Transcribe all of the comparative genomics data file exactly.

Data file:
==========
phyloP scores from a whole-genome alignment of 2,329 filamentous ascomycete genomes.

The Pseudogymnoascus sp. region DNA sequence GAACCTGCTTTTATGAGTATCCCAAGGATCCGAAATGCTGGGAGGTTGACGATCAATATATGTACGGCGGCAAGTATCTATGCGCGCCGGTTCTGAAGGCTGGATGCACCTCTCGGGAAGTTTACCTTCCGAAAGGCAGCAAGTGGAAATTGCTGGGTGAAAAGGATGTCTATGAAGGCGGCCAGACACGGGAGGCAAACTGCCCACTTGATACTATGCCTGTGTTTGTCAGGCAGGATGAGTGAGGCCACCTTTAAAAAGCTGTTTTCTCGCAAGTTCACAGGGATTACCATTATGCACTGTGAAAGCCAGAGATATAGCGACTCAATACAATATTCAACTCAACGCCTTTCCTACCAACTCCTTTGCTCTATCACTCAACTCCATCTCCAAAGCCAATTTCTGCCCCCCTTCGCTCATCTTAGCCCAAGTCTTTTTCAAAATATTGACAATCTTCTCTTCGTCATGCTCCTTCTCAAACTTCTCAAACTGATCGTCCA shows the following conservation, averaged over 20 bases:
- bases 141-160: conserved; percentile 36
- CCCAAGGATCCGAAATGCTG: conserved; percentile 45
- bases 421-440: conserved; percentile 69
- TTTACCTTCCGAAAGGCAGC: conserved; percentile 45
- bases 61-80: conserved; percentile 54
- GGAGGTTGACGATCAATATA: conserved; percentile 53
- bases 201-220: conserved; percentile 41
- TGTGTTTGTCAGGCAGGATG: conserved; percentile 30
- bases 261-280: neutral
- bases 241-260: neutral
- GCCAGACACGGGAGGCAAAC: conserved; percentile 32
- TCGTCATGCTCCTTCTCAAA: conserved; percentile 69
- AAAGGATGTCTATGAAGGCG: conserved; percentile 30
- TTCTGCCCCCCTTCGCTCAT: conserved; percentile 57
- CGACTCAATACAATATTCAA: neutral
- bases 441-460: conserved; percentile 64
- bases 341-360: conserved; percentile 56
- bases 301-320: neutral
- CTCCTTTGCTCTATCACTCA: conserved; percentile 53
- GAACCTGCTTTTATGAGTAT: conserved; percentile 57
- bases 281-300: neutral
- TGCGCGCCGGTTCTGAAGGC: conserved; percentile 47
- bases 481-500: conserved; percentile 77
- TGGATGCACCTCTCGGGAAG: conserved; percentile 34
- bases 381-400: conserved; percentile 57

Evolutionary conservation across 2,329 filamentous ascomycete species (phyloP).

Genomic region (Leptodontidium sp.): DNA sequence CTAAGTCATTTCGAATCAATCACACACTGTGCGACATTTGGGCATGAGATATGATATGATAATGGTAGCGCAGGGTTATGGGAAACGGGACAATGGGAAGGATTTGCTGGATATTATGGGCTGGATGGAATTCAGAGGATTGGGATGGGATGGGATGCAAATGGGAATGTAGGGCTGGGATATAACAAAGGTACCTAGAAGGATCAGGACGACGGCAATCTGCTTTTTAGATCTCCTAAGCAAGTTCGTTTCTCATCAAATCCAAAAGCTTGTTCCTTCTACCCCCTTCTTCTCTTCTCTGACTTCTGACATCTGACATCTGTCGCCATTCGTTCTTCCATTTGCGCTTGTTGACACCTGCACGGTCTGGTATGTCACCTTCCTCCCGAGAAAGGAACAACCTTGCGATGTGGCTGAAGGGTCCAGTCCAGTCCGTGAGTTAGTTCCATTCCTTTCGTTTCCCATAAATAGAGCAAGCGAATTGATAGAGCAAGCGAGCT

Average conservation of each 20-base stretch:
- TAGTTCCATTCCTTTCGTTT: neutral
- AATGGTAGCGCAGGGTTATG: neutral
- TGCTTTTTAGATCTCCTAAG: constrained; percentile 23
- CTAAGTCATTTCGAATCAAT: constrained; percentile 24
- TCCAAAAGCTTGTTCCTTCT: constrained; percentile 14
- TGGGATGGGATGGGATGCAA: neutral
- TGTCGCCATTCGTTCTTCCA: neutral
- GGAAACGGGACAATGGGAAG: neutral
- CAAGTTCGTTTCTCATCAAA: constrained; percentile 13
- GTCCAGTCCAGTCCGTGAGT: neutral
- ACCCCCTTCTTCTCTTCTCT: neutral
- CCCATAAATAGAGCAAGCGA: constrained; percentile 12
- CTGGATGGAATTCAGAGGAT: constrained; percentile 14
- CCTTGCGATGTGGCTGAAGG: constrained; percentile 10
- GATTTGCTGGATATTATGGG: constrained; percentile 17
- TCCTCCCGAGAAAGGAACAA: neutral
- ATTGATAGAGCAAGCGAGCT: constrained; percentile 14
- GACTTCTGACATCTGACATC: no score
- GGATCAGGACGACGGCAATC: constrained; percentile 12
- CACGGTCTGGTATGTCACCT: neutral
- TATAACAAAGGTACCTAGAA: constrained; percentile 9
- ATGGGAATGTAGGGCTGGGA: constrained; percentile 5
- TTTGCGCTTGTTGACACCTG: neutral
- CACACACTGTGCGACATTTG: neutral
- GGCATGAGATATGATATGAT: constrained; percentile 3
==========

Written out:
phyloP scores from a whole-genome alignment of 2,329 filamentous ascomycete genomes.

The Pseudogymnoascus sp. region DNA sequence GAACCTGCTTTTATGAGTATCCCAAGGATCCGAAATGCTGGGAGGTTGACGATCAATATATGTACGGCGGCAAGTATCTATGCGCGCCGGTTCTGAAGGCTGGATGCACCTCTCGGGAAGTTTACCTTCCGAAAGGCAGCAAGTGGAAATTGCTGGGTGAAAAGGATGTCTATGAAGGCGGCCAGACACGGGAGGCAAACTGCCCACTTGATACTATGCCTGTGTTTGTCAGGCAGGATGAGTGAGGCCACCTTTAAAAAGCTGTTTTCTCGCAAGTTCACAGGGATTACCATTATGCACTGTGAAAGCCAGAGATATAGCGACTCAATACAATATTCAACTCAACGCCTTTCCTACCAACTCCTTTGCTCTATCACTCAACTCCATCTCCAAAGCCAATTTCTGCCCCCCTTCGCTCATCTTAGCCCAAGTCTTTTTCAAAATATTGACAATCTTCTCTTCGTCATGCTCCTTCTCAAACTTCTCAAACTGATCGTCCA shows the following conservation, averaged over 20 bases:
- bases 141-160: conserved; percentile 36
- CCCAAGGATCCGAAATGCTG: conserved; percentile 45
- bases 421-440: conserved; percentile 69
- TTTACCTTCCGAAAGGCAGC: conserved; percentile 45
- bases 61-80: conserved; percentile 54
- GGAGGTTGACGATCAATATA: conserved; percentile 53
- bases 201-220: conserved; percentile 41
- TGTGTTTGTCAGGCAGGATG: conserved; percentile 30
- bases 261-280: neutral
- bases 241-260: neutral
- GCCAGACACGGGAGGCAAAC: conserved; percentile 32
- TCGTCATGCTCCTTCTCAAA: conserved; percentile 69
- AAAGGATGTCTATGAAGGCG: conserved; percentile 30
- TTCTGCCCCCCTTCGCTCAT: conserved; percentile 57
- CGACTCAATACAATATTCAA: neutral
- bases 441-460: conserved; percentile 64
- bases 341-360: conserved; percentile 56
- bases 301-320: neutral
- CTCCTTTGCTCTATCACTCA: conserved; percentile 53
- GAACCTGCTTTTATGAGTAT: conserved; percentile 57
- bases 281-300: neutral
- TGCGCGCCGGTTCTGAAGGC: conserved; percentile 47
- bases 481-500: conserved; percentile 77
- TGGATGCACCTCTCGGGAAG: conserved; percentile 34
- bases 381-400: conserved; percentile 57

Evolutionary conservation across 2,329 filamentous ascomycete species (phyloP).

Genomic region (Leptodontidium sp.): DNA sequence CTAAGTCATTTCGAATCAATCACACACTGTGCGACATTTGGGCATGAGATATGATATGATAATGGTAGCGCAGGGTTATGGGAAACGGGACAATGGGAAGGATTTGCTGGATATTATGGGCTGGATGGAATTCAGAGGATTGGGATGGGATGGGATGCAAATGGGAATGTAGGGCTGGGATATAACAAAGGTACCTAGAAGGATCAGGACGACGGCAATCTGCTTTTTAGATCTCCTAAGCAAGTTCGTTTCTCATCAAATCCAAAAGCTTGTTCCTTCTACCCCCTTCTTCTCTTCTCTGACTTCTGACATCTGACATCTGTCGCCATTCGTTCTTCCATTTGCGCTTGTTGACACCTGCACGGTCTGGTATGTCACCTTCCTCCCGAGAAAGGAACAACCTTGCGATGTGGCTGAAGGGTCCAGTCCAGTCCGTGAGTTAGTTCCATTCCTTTCGTTTCCCATAAATAGAGCAAGCGAATTGATAGAGCAAGCGAGCT

Average conservation of each 20-base stretch:
- TAGTTCCATTCCTTTCGTTT: neutral
- AATGGTAGCGCAGGGTTATG: neutral
- TGCTTTTTAGATCTCCTAAG: constrained; percentile 23
- CTAAGTCATTTCGAATCAAT: constrained; percentile 24
- TCCAAAAGCTTGTTCCTTCT: constrained; percentile 14
- TGGGATGGGATGGGATGCAA: neutral
- TGTCGCCATTCGTTCTTCCA: neutral
- GGAAACGGGACAATGGGAAG: neutral
- CAAGTTCGTTTCTCATCAAA: constrained; percentile 13
- GTCCAGTCCAGTCCGTGAGT: neutral
- ACCCCCTTCTTCTCTTCTCT: neutral
- CCCATAAATAGAGCAAGCGA: constrained; percentile 12
- CTGGATGGAATTCAGAGGAT: constrained; percentile 14
- CCTTGCGATGTGGCTGAAGG: constrained; percentile 10
- GATTTGCTGGATATTATGGG: constrained; percentile 17
- TCCTCCCGAGAAAGGAACAA: neutral
- ATTGATAGAGCAAGCGAGCT: constrained; percentile 14
- GACTTCTGACATCTGACATC: no score
- GGATCAGGACGACGGCAATC: constrained; percentile 12
- CACGGTCTGGTATGTCACCT: neutral
- TATAACAAAGGTACCTAGAA: constrained; percentile 9
- ATGGGAATGTAGGGCTGGGA: constrained; percentile 5
- TTTGCGCTTGTTGACACCTG: neutral
- CACACACTGTGCGACATTTG: neutral
- GGCATGAGATATGATATGAT: constrained; percentile 3